june mutants

Israel Defence Force “live tweeting” the 1967 6 day war as it happened. Which just seems weird.

Interview with NSA whistleblower Edward Snowden

Hey, wouldn’t it be neat if you could look at 30 years of satellite images of earth in time lapse? Yup.

Why I am no longer a skeptic. Long but fascinating and balanced account of why a dude is fed up with the skeptic movement. This was just the first interesting/quotable thing in it.

That’s right: the nerds won, decades ago, and they’re now as thoroughly established as any other part of the establishment. And while nerds a relatively new elite, they’re overwhelmingly the same as the old: rich, white, male, and desperate to hang onto what they’ve got. And I have come to realise that skepticism, in their hands, is just another tool to secure and advance their privileged position, and beat down their inferiors. As a skeptic, I was not shoring up the revolutionary barricades: instead, I was cheering on the Tsar’s cavalry.

History and maps:

During the age of exploration there were two kinds of maps: Some were intended for general consumption, others were tightly held state secrets. The maps Magellan used to circumnavigate the globe, for example, were of the latter sort. Although Magellan’s maps were rife with blank spots showing the limits of Spanish exploration, they contained more detail than the public maps. The Portuguese and Spanish empires’ secret maps revealed landforms and trade routes the rival empires sought to hide from one another. Other, deliberately inaccurate, maps were produced and “leaked” from one empire to another in elaborate disinformation and deception campaigns.

You can download Psychedelic Information Theory by James Kent for free. Based on that title, you know if you want to or not.

Cosmologist Lee Smolin’s piece on Edge is mindfuckingly interesting, if the interrelation between science and metaphysics interest you: Think About Nature.


 So that’s the first conclusion—that the methodology that works for physics and has worked for hundreds of years—there’s nothing wrong with it in the context in which its been applied to successfully—but it breaks down when you push to the limits of explanation, reductionism breaks down. It also breaks down when you push on the other end to larger and larger systems to the universe as a whole. I mentioned several reasons why it breaks down, but there are others. Let me mention one. When we experiment with small parts of the universe, we do experiments over and over again. That’s part of the scientific method. You have to reproduce the results of an experiment so you have to do it over and over again. And by doing that, you separate the effect of general laws from the effect of changing the initial conditions. You can start the experiment off different ways and look for phenomena which are still general. These have to do with general laws. And so you can cleanly separate the role of initial condition from the role of the general law.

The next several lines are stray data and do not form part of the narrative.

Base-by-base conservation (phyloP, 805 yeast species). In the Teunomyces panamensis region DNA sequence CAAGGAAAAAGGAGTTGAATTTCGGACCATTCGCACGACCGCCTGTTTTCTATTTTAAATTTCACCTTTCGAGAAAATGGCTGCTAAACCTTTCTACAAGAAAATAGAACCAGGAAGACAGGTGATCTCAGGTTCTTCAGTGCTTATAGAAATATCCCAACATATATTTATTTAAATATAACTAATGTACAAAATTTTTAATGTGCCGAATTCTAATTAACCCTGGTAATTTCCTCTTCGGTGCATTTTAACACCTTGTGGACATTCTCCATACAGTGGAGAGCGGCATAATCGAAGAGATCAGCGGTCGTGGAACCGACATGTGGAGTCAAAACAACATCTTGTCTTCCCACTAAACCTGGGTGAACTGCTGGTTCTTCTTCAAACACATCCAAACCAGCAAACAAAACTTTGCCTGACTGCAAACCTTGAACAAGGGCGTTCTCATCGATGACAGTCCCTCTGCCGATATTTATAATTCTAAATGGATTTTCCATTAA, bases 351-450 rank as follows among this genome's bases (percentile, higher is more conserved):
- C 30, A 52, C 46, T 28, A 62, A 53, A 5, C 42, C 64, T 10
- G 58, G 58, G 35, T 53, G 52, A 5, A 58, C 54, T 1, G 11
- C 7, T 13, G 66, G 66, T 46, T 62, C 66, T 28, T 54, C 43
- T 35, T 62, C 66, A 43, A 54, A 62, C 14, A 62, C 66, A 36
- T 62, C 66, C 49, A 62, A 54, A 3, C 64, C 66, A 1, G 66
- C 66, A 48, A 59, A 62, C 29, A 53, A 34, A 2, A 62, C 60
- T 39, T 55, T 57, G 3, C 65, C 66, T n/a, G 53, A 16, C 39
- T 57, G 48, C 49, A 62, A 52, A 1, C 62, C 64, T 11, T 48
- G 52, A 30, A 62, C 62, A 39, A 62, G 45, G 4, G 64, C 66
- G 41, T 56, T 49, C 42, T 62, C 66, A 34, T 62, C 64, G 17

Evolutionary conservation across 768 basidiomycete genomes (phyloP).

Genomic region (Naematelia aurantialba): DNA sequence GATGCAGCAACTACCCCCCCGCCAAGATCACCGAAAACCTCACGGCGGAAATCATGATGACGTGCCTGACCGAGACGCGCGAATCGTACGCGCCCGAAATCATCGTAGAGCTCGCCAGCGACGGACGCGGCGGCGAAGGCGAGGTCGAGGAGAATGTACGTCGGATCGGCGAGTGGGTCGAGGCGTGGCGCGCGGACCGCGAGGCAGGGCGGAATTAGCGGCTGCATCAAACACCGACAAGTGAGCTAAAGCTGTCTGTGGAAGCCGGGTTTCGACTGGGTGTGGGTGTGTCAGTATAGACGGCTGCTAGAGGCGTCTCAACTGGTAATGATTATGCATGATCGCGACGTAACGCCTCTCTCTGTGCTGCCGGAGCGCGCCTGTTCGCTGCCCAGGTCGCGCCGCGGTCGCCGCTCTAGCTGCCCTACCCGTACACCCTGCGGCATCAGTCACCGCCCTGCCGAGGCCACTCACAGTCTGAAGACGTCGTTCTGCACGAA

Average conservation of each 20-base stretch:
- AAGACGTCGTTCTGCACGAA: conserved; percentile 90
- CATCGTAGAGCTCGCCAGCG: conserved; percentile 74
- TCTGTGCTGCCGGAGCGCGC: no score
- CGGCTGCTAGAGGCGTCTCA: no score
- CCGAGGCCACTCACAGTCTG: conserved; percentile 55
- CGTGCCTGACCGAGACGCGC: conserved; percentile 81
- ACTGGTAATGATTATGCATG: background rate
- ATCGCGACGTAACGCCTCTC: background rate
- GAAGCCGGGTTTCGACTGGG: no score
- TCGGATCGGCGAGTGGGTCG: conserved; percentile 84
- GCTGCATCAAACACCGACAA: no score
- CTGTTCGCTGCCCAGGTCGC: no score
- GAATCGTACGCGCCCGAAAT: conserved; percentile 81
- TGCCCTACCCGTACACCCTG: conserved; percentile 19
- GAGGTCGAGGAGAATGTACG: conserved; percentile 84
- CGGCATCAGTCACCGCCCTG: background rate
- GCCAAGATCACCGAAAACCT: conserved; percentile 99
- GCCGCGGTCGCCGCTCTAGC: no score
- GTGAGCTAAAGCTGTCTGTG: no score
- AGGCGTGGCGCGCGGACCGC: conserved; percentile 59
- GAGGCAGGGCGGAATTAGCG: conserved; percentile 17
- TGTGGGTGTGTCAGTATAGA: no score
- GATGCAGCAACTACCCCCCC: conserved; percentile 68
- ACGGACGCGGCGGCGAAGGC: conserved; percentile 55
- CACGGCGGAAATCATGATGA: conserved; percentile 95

When it comes to the universe as a whole, we can’t do that. There’s one universe and it runs one time. We can’t set it up, we didn’t start it and indeed, in working cosmology in inflationary theory, there’s a big issue because you can’t separately testing hypotheses about the laws from testing hypotheses about the initial conditions, because there was just one initial condition and we’re living in its wake. This is another way in which this general method breaks down. So we need a new methodology.

I don’t even know where to start with this piece, it deserves its own post and ruminations.


And this just to remind me to watch it at some point: the complete McBain movie hidden throughout clips in the Simpsons


Review: The Room [2003]


The Room has gained fame over the past few years as perhaps the worst movie of all time. People get off on quoting choice bits of bad dialogue. They mock its appalling moments. They really can’t quite get over how awful this movie is.

It is now impossible to approach the movie without this context. (And to be fair, without the legend, if I was somehow watching this movie alone by chance, I would have turned it off after ten minutes. If I got that far.) But I wonder if the context has been unfair to the movie itself.